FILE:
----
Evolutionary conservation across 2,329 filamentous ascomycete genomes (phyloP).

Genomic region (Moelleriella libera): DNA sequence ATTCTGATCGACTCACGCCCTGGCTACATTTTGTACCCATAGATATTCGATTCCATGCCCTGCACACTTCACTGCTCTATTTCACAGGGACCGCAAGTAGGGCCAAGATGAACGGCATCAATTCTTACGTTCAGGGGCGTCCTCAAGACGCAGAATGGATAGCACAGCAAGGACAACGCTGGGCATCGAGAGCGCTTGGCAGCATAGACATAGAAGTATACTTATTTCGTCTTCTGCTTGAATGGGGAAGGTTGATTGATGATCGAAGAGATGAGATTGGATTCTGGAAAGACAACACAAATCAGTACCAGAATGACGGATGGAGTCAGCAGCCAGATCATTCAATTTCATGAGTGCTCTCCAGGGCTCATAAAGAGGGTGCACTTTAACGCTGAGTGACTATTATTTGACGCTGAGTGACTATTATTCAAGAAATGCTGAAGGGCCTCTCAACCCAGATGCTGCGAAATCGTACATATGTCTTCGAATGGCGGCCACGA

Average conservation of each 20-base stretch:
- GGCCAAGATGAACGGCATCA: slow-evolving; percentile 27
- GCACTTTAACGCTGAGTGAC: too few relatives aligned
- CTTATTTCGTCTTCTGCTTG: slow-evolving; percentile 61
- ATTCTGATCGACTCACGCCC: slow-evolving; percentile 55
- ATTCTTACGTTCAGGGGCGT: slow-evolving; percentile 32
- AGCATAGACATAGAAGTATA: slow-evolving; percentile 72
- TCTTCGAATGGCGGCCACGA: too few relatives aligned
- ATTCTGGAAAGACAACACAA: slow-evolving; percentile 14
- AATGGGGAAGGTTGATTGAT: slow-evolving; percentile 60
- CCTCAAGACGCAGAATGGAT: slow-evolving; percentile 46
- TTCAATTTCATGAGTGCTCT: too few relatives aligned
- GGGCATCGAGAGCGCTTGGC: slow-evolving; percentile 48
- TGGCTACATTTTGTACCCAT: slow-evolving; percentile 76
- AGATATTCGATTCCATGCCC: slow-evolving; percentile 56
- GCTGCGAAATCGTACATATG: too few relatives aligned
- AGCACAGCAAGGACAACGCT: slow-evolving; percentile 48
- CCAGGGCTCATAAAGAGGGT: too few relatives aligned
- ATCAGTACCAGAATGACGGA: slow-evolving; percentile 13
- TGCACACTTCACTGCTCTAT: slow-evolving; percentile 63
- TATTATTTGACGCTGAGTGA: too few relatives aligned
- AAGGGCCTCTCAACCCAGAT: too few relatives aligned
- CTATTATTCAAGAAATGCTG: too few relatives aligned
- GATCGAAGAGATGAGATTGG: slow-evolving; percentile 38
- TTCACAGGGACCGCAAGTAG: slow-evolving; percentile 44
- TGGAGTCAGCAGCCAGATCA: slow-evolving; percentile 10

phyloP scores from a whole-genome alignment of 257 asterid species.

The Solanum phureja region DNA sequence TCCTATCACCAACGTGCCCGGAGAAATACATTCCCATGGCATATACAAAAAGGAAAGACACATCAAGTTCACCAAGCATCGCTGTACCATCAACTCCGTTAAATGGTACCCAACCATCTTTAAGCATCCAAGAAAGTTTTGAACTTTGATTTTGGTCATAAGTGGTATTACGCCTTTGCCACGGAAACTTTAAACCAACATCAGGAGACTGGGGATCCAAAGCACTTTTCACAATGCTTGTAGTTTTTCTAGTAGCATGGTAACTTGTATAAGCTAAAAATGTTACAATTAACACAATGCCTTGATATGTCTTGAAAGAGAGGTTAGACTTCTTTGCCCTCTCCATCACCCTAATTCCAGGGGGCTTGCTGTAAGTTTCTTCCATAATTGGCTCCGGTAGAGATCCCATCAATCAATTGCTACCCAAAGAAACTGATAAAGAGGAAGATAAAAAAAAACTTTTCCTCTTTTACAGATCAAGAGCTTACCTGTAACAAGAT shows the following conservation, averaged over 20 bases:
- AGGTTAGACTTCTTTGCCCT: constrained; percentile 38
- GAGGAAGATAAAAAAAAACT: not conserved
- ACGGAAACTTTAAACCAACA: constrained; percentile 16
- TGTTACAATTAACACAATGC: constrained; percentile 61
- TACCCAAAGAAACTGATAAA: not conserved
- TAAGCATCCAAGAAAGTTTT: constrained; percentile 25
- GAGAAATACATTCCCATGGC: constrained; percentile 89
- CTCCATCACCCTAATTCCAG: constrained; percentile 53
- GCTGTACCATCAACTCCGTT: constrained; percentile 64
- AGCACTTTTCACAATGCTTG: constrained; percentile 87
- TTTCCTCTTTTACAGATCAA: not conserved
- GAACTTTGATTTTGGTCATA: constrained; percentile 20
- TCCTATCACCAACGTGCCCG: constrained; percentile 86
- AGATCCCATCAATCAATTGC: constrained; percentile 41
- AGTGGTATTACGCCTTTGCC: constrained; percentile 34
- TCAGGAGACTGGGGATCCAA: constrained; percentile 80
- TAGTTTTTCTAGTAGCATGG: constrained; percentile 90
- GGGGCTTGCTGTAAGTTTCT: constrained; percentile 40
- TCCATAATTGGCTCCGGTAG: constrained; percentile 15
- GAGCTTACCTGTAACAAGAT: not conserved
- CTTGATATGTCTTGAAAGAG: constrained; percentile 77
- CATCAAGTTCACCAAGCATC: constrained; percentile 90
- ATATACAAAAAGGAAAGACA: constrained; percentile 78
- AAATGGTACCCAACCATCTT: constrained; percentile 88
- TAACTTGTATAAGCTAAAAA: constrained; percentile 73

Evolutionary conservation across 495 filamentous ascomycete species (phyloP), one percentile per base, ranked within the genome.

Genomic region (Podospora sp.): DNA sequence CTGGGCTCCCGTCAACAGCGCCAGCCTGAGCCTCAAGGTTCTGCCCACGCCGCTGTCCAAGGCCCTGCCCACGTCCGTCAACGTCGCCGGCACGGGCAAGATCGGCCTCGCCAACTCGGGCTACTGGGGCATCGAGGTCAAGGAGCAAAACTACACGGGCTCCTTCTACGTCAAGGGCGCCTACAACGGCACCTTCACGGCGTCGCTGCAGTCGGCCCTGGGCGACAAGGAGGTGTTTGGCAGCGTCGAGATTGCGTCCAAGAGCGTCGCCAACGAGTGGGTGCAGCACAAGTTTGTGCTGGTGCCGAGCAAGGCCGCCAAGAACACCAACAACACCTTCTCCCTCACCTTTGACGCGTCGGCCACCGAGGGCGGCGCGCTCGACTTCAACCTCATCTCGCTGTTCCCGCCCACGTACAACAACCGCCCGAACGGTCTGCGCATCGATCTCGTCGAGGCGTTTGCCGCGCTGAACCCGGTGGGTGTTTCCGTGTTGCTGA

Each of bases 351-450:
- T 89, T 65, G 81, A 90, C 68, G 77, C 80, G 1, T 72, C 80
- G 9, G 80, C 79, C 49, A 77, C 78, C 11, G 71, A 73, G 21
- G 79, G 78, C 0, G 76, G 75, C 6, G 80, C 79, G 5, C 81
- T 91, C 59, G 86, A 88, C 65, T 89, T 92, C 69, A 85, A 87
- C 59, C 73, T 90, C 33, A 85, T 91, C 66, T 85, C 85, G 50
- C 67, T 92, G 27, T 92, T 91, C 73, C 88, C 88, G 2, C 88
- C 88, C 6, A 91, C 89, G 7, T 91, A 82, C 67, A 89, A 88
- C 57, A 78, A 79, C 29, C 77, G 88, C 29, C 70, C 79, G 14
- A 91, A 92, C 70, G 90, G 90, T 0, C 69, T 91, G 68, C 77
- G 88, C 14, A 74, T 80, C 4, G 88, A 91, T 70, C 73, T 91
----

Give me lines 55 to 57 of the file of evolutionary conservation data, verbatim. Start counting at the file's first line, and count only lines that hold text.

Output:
- TAACTTGTATAAGCTAAAAA: constrained; percentile 73

Evolutionary conservation across 495 filamentous ascomycete species (phyloP), one percentile per base, ranked within the genome.

Genomic region (Podospora sp.): DNA sequence CTGGGCTCCCGTCAACAGCGCCAGCCTGAGCCTCAAGGTTCTGCCCACGCCGCTGTCCAAGGCCCTGCCCACGTCCGTCAACGTCGCCGGCACGGGCAAGATCGGCCTCGCCAACTCGGGCTACTGGGGCATCGAGGTCAAGGAGCAAAACTACACGGGCTCCTTCTACGTCAAGGGCGCCTACAACGGCACCTTCACGGCGTCGCTGCAGTCGGCCCTGGGCGACAAGGAGGTGTTTGGCAGCGTCGAGATTGCGTCCAAGAGCGTCGCCAACGAGTGGGTGCAGCACAAGTTTGTGCTGGTGCCGAGCAAGGCCGCCAAGAACACCAACAACACCTTCTCCCTCACCTTTGACGCGTCGGCCACCGAGGGCGGCGCGCTCGACTTCAACCTCATCTCGCTGTTCCCGCCCACGTACAACAACCGCCCGAACGGTCTGCGCATCGATCTCGTCGAGGCGTTTGCCGCGCTGAACCCGGTGGGTGTTTCCGTGTTGCTGA